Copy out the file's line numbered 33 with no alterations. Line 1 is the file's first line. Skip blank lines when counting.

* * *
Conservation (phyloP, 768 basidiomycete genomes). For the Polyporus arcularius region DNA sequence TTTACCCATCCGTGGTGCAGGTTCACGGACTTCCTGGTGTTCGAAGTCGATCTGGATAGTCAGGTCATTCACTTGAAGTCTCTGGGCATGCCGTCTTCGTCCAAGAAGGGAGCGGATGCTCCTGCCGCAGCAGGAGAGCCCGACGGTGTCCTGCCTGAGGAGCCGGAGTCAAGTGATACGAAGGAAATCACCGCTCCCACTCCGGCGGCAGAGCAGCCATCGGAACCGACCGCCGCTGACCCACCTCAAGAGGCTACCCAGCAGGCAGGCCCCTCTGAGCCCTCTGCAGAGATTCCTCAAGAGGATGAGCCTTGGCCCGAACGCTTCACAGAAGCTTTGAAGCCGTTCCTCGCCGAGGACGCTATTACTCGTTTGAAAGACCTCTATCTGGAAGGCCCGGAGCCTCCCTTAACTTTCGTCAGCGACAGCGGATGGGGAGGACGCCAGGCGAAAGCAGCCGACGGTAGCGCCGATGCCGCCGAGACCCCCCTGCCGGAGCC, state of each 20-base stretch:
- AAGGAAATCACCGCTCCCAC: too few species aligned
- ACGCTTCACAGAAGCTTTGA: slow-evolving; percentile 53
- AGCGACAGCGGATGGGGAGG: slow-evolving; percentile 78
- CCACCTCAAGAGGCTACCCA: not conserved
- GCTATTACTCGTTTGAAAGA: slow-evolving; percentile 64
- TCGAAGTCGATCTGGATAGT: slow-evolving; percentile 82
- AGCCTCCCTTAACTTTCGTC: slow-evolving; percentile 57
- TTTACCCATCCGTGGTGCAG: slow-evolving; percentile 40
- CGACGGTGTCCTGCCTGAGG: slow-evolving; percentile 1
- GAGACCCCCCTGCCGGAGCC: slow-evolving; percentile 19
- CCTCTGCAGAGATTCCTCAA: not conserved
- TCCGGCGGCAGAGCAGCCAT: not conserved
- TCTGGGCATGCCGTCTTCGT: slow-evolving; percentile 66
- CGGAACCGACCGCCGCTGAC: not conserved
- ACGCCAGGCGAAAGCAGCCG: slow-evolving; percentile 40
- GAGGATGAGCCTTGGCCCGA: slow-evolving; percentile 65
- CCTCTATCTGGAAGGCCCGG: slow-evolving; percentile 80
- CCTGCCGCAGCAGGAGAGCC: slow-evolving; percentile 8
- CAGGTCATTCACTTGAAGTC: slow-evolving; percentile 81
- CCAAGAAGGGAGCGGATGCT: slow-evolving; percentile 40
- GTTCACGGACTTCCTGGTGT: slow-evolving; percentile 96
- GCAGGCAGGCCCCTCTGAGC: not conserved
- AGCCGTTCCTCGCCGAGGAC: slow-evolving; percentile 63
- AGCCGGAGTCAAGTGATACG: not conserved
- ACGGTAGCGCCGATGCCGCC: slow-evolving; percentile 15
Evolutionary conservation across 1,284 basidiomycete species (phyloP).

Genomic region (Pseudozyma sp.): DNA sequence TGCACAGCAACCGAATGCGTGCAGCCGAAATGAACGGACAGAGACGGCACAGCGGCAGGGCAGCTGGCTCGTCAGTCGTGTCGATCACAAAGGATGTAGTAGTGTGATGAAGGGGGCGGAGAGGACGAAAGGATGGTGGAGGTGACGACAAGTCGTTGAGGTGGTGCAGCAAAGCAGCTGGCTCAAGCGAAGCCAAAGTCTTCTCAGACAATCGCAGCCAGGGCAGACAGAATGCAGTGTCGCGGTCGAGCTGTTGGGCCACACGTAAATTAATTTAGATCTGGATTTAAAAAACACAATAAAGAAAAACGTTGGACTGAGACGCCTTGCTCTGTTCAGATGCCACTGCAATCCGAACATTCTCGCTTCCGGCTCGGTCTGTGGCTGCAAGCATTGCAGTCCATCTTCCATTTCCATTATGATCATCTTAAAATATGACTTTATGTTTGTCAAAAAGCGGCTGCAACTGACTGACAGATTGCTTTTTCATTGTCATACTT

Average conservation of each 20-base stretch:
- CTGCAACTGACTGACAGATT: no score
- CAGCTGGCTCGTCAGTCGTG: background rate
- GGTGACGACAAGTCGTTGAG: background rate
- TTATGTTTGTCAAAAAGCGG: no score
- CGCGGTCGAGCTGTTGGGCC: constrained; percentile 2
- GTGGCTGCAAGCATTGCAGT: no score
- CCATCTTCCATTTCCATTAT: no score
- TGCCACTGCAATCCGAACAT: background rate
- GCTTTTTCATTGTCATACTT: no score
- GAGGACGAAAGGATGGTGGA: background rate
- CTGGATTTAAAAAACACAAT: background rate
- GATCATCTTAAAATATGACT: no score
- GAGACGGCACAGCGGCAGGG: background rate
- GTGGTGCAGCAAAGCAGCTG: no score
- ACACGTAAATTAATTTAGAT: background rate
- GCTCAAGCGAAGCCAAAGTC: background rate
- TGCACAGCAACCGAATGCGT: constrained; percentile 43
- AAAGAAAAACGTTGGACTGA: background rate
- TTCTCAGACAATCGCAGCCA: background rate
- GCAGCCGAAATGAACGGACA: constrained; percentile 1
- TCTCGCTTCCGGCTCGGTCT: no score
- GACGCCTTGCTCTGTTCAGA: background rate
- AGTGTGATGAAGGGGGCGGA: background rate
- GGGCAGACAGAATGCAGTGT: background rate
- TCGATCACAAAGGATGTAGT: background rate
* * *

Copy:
- TTATGTTTGTCAAAAAGCGG: no score